Pop culture is the new president

 Donald Trump, the billionaire developer, and producer of NBC's

Donald Trump, the billionaire developer, and producer of NBC's "The Apprentice," with his wife, Melania Knauss, and their son, Barron, pose for a photo after he was honored with a star on the Hollywood Walk of Fame in Los Angeles, Tuesday, Jan. 16, 2007. (AP Photo/Damian Dovarganes)

Last week, America promoted Donald Trump from being the boss of a reality TV show to being the boss of the nation. This is a historic first. Ronald Reagan is the only other celebrity president but he cut his teeth as governor of California, the home state of celebrities. Sonny Bono and Al Franken jumped from celebrity to the house and senate, respectively—not to the presidency. Perhaps the next step is to let the producers of the new series 24: Legacy simply cast the next president and bypass the election process entirely.

Progressives are shocked that the president-elect uses racist and xenophobic slurs so casually and was caught making lewd comments about women during a ride on an Access Hollywood bus. But this is exactly what you should expect when you let pop culture elect the new president.

The entertainment industry is one of the most racist, sexist, xenophobic, homophobic, and transphobic labor markets in the country. White people are repeatedly cast in non-white roles, leaving so few jobs for minority actors. Non-disabled actors eat up all of the roles for folks with disabilities. Actors with no personal connection to the transgender experience are performing in transgender roles despite the availability of excellent trans actors. Women are consistently and notoriously underpaid and then quickly dismissed when they are deemed too old to sell tickets. Non-American cultures show up in our popular culture only as sites of war and the training ground of terrorism. Successful leading straight men have the audacity to tell gay actors to stay in the closet for the sake of their careers.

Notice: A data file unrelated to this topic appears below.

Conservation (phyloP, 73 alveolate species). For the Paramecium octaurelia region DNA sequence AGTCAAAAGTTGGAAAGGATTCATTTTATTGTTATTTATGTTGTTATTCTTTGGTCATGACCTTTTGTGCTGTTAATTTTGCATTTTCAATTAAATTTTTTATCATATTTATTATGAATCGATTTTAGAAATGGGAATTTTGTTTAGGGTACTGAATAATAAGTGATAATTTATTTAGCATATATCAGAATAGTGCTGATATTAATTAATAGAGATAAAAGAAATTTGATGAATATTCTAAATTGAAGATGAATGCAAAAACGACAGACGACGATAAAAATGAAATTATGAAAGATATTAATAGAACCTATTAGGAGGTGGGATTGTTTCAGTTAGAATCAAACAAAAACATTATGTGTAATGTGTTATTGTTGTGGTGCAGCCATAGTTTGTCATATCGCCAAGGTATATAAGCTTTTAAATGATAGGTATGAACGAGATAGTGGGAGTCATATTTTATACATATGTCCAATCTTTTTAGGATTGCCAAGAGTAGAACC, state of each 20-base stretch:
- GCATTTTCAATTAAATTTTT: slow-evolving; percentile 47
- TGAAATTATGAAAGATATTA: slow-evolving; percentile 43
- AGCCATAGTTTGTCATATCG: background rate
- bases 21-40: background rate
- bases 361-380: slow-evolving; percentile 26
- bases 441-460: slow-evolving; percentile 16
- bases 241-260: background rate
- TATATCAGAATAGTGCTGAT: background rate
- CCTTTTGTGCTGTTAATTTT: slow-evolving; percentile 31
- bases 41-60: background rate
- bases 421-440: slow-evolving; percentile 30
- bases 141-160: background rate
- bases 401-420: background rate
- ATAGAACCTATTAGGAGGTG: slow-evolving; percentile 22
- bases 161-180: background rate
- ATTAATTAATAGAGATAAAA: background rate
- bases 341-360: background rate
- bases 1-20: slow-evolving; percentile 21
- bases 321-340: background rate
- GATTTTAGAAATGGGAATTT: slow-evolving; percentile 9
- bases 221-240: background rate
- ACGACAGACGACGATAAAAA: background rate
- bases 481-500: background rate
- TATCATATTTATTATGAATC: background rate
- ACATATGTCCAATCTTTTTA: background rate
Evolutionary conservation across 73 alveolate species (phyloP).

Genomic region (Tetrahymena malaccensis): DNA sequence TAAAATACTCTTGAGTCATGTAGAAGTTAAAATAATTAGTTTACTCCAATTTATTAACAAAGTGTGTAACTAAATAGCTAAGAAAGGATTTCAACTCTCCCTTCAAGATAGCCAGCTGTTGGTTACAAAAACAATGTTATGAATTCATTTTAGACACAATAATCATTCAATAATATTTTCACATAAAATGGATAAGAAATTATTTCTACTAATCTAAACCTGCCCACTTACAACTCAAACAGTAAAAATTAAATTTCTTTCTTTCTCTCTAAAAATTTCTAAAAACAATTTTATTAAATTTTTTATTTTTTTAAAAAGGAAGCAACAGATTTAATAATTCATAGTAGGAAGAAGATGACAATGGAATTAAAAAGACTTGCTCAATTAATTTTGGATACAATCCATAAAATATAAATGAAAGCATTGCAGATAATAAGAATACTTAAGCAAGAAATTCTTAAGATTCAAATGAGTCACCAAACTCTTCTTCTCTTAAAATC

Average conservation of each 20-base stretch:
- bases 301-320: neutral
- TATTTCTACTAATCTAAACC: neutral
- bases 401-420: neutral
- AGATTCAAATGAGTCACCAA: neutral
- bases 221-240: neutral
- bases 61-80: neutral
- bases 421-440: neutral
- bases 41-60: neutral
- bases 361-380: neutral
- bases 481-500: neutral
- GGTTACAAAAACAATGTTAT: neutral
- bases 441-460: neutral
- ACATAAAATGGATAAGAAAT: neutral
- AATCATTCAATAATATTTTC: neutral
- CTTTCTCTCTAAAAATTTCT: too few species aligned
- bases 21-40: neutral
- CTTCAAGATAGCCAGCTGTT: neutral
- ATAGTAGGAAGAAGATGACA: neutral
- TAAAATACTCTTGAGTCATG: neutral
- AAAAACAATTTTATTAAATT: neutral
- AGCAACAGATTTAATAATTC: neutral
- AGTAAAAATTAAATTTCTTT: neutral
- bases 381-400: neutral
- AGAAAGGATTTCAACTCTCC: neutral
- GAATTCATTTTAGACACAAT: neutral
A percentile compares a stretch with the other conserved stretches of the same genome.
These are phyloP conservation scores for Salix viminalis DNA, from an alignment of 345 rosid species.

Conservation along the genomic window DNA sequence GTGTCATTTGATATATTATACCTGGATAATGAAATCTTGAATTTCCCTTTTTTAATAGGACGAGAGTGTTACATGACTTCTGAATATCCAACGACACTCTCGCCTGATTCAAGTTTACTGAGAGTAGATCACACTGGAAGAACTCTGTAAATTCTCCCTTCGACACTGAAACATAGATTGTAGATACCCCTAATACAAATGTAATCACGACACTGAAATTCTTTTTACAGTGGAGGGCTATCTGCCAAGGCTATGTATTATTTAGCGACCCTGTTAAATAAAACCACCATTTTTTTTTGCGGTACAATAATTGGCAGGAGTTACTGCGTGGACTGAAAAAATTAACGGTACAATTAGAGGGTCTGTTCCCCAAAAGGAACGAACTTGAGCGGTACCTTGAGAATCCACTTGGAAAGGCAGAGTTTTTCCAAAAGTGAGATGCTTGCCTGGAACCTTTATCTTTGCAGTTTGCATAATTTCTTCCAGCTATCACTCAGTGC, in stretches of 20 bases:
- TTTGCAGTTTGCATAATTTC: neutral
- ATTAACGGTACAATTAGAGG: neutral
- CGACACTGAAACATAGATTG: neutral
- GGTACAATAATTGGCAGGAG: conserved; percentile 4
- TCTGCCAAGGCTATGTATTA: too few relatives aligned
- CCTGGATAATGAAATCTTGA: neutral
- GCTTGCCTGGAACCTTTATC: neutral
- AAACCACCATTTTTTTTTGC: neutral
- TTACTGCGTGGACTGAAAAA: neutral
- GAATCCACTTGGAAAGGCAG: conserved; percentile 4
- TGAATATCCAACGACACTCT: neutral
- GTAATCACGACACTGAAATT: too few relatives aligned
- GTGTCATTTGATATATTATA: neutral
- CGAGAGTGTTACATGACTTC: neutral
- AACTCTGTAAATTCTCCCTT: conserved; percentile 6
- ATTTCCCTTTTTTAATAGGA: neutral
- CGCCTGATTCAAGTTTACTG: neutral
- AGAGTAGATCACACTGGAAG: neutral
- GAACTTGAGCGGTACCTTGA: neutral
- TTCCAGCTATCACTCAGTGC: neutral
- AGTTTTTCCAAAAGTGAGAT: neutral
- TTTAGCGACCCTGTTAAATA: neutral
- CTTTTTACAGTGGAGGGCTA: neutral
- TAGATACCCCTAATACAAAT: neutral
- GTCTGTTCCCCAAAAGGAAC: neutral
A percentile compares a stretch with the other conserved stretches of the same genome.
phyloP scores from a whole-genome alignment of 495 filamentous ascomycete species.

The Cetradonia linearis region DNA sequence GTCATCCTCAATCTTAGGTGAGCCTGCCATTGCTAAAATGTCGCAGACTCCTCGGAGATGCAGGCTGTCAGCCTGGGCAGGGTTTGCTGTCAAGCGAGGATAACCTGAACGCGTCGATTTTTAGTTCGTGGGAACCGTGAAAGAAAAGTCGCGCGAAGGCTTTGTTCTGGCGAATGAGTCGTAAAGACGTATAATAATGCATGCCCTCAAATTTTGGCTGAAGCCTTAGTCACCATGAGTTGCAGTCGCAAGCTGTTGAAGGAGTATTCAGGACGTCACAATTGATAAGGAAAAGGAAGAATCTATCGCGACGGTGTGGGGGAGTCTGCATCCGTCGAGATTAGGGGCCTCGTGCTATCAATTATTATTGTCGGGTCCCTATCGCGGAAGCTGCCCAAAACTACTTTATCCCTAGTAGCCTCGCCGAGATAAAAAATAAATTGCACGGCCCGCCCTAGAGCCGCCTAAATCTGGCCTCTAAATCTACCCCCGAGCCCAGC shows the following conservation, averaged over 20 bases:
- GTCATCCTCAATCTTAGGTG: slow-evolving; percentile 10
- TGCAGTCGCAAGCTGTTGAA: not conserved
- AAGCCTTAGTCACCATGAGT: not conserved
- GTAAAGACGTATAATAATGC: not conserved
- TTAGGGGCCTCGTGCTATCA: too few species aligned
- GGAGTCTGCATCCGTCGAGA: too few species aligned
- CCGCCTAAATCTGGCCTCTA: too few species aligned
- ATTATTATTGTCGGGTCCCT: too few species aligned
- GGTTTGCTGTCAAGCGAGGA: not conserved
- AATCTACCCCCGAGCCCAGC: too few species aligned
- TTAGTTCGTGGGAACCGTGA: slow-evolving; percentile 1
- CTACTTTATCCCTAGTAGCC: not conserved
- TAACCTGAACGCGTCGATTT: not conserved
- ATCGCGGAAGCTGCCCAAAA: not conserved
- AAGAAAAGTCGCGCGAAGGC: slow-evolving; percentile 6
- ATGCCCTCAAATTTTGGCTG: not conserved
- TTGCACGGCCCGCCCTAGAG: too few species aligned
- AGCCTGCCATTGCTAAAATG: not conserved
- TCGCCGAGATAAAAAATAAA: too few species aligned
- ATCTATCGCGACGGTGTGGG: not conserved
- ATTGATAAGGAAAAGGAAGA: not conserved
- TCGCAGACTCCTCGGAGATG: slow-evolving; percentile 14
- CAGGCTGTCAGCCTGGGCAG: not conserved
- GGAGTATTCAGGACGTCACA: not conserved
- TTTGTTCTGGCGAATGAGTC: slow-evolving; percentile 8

This is Donald Trump’s world. He has found solace and success there since long before “The Apprentice” launched in 2004, making frequent appearances on talk shows and having cameos in “The Fresh Prince of Bel Air,” “Home Alone 2,” and several other films and TV shows. If you wonder what Donald Trump’s attitudes are about women and minorities, just take a look at how few of them have worked as producers, directors, and writers for “The Apprentice.”

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To understand the election of Donald Trump, put the poll data aside and start asking questions about the entertainment industry that built the Trump celebrity. What stories does our entertainment industry tell us? More importantly, who gets to tell these stories and whose stories are silenced?

As a scholar who studies issues of identity in popular culture, I am often treated as a quirky outpost of academia, writing and teaching about something that does not matter. After this election, I promise you it matters a great deal. Pop culture is the new president and celebrity studies is the new political science.

Dustin Kidd teaches sociology at Temple University and is the author, most recently, of “Pop Culture Freaks: Identity, Mass Media, and Society” (Westview 2014).

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